Arnold and Jimmy the Chimp are up to no good yet again as Christmas approaches. The school is preparing their annual Christmas performance, and Arnold initially believes he’s being left out, without a role to play. When Arnold is tasked with handling the donkey for the nativity play, it’s only a matter of time before everything goes wrong. Problems with erectile dysfunction from his father provide Arnold and Jimmy with all the inspiration they need, and Terry the donkey has the excitement of his life ahead of him. As a prank becomes an unforgettable nightmare for the students and family in attendance, Christmas will never be the same again. As with all of the Fucked-Up Bedtime Stories, Peter Caffrey provides us with audio narration of this delectably depraved tale that is unsuitable for all but the most emotionally and psychologically scarred children and the adults they grow up to become. The quality of his narration is no less impressive than many of the professional audiobook narrators on the market, so readers/listeners have no cause for disappointment.
This title was released through http://www.godless.com as part of the AntiChristmas event for December of 2021. You can obtain a copy for yourself by going to the website or downloading the Godless app to your mobile device of choice. The link is below:
If you’re looking for some new Christmas stories to read aloud in front of the crackling fire while everyone sips at hot chocolate, these might not be the stories you’re looking for. Do people still do things like that with their families? I’m just going to assume that they do. Maybe I’m wrong. Maybe these are precisely the stories you want to read to children and extended family as everyone gathers for the holidays. I’m not one to judge those things. Theresa Derwin has assembled a lovely collection of Christmas-themed horror with Seasons Creepings. Perhaps it is a bit unusual that I was reading this in February, but I didn’t judge you about sitting around a fire and reading these stories to your children, so I’d appreciate it if you extend me the same courtesy. The collection begins with the amusing Fifty Hades of Grey. A group of middle-aged women gathers together to exchange Christmas gifts, but one of those presents isn’t quite the innocent gag gift that it seems. A lady doesn’t reach a certain age without knowing how to handle a surprise or two, though. ‘Twas the Night provides us with a new interpretation of the familiar poem, replete with scathing social commentary. With The Red Queen, we’re introduced to a new acquaintance and admirer of Charles Dickens, as she nudges him along in the writing of A Christmas Carol. Some stories live on forever, and maybe it’s fitting that the authors do as well…assuming they keep writing. Night of the Living Dead Turkey shares an epistolic account of the zombie apocalypse brought about by infected turkeys. Unfortunately, this zoonotic virus might be more dangerous than the standard avian flu. For proof that revenge isn’t necessarily a dish best served cold, Last Christmas is a tale of infidelity, friendship, and the perfect holiday meal. And finally, A Contemporary Christmas Carol provides us with a glimpse of Mr. Scrooge’s regrets as he witnesses his former life of wealth and comfort eroded thanks to the interference of ghosts and the writing of Dickens himself. Sometimes our characters aren’t quite as enthusiastic about what we put them through as we portray them as being, and this is a fine example of that. Theresa Derwin has compiled a terrific little Christmas collection that’s sure to be perfect for the dysfunctional family gathering. I only wish I’d read this a couple of months ago instead of waiting until I’m either two months late or ten months early.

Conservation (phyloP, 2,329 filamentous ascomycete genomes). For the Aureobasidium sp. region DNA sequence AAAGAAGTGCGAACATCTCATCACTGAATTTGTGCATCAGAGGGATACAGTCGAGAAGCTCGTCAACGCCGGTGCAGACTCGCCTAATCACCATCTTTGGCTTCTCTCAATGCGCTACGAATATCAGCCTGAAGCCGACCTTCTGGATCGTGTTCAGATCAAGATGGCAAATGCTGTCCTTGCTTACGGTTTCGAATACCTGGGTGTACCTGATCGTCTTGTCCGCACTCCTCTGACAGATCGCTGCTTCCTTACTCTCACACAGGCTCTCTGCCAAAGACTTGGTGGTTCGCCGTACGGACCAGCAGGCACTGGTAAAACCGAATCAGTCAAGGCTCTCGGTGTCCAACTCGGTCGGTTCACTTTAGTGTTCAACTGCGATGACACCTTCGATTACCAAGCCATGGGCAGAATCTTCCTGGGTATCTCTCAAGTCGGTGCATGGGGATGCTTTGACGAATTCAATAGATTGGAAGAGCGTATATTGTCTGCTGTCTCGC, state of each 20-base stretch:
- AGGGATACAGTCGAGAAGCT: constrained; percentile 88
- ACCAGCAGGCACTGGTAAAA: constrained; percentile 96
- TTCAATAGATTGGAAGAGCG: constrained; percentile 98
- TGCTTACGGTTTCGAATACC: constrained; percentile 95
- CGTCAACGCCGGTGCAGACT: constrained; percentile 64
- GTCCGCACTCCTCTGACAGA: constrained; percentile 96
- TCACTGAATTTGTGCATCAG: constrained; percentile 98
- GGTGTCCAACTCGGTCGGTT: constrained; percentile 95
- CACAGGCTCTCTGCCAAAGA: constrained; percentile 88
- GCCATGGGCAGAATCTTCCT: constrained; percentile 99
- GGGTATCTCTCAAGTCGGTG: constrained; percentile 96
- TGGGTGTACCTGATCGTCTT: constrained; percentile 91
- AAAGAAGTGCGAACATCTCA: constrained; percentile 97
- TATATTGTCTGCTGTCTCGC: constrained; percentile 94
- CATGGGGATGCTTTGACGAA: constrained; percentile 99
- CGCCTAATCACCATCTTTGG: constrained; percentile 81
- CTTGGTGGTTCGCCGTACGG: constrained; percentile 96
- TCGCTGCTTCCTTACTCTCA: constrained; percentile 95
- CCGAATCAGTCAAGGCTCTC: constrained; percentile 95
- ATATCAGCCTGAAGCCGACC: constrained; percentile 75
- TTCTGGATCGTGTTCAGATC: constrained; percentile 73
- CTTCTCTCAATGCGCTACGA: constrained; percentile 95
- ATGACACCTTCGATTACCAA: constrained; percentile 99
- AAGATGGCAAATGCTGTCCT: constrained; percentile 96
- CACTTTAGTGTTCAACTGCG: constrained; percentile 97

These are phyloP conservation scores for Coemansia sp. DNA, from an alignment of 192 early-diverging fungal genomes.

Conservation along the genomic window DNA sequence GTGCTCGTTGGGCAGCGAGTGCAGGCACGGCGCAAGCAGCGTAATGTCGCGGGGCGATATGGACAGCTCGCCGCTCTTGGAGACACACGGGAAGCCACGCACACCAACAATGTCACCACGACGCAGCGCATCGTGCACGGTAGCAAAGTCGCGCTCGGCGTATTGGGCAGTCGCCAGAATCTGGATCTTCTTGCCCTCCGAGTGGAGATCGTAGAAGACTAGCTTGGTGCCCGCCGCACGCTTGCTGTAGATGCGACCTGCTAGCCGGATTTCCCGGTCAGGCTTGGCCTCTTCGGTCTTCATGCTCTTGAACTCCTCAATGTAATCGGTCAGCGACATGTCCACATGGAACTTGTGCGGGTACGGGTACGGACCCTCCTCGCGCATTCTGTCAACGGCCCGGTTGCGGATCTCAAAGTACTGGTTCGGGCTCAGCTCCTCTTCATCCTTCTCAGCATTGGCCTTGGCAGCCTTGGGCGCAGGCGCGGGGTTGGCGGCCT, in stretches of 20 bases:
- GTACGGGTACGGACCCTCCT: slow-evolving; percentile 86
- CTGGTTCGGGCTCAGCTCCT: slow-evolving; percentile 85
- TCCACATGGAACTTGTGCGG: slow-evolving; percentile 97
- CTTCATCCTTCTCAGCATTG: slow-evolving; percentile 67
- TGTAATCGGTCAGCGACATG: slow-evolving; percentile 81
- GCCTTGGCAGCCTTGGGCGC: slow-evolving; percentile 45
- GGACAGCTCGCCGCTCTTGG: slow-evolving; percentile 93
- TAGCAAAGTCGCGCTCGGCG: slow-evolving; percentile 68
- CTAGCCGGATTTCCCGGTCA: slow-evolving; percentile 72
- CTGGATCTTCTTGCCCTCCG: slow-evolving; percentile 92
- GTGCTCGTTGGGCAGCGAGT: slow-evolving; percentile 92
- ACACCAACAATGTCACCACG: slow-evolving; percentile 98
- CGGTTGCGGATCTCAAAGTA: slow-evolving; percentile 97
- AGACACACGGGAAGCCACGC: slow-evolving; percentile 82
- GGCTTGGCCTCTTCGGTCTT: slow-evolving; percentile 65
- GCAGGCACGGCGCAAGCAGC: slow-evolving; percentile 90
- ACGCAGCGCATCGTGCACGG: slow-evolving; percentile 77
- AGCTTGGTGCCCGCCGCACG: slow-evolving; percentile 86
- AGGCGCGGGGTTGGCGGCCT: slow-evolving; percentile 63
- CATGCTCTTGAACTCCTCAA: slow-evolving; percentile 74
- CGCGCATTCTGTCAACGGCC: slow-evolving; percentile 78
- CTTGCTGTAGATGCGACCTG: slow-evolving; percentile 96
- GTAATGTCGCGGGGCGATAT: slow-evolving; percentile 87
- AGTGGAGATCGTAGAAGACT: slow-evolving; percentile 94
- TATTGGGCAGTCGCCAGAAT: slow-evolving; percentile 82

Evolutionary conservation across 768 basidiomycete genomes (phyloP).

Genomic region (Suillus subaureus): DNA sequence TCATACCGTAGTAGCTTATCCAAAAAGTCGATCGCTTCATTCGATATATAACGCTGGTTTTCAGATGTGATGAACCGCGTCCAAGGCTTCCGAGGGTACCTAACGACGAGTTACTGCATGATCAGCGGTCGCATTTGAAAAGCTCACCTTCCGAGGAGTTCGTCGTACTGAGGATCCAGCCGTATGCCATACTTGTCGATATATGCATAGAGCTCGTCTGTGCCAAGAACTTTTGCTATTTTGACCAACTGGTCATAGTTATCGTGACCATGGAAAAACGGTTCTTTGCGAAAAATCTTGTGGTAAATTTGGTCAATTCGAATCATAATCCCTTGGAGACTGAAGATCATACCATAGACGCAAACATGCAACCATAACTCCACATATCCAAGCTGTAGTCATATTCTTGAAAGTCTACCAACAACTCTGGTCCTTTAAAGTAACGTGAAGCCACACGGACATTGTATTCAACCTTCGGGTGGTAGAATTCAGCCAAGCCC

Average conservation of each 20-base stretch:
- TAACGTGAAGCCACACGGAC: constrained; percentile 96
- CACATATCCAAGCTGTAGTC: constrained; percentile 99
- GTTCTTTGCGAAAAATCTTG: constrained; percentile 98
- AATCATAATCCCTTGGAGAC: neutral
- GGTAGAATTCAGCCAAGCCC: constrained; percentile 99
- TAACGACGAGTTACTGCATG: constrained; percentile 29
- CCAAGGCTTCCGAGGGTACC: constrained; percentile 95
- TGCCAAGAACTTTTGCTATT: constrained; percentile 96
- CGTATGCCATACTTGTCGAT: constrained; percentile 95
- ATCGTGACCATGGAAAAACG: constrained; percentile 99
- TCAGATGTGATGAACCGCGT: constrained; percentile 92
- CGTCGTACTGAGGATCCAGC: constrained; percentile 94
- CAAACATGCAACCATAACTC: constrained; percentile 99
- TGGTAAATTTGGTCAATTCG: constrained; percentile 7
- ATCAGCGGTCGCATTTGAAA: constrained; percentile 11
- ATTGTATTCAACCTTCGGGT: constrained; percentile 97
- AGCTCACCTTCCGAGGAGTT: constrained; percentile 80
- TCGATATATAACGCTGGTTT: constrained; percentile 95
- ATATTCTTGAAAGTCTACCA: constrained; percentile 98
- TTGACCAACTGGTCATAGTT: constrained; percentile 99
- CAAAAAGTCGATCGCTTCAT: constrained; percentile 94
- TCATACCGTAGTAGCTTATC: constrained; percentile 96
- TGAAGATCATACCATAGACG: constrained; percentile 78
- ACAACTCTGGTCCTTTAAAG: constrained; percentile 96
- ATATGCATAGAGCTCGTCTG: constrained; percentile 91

This title was released through http://www.godless.com as part of the AntiChristmas event for December of 2021. You can pick it up for yourself by going to the website or by downloading the Godless app to your mobile device. The link follows:
This story begins with what appears to be a charming little family gathered together near the tree to open presents on Christmas morning. Of course, knowing that this is a story from Matt Henshaw should give you pause, and provide some indication that things will not remain so tame and prosaic. It isn’t until grandma and uncle arrive with three presents left near the front door that things begin to change for the worse. Driven by compulsion, the trio of Daniel, Sally, and Billy start unwrapping the presents with disastrous consequences. A lump of coal is just fine with me if that’s an alternative to what happens to this family when they find themselves on Santa’s naughty list. Thankfully, Henshaw isn’t in R&D at Santa’s workshop, because Christmas would be a rather different experience for a lot of people.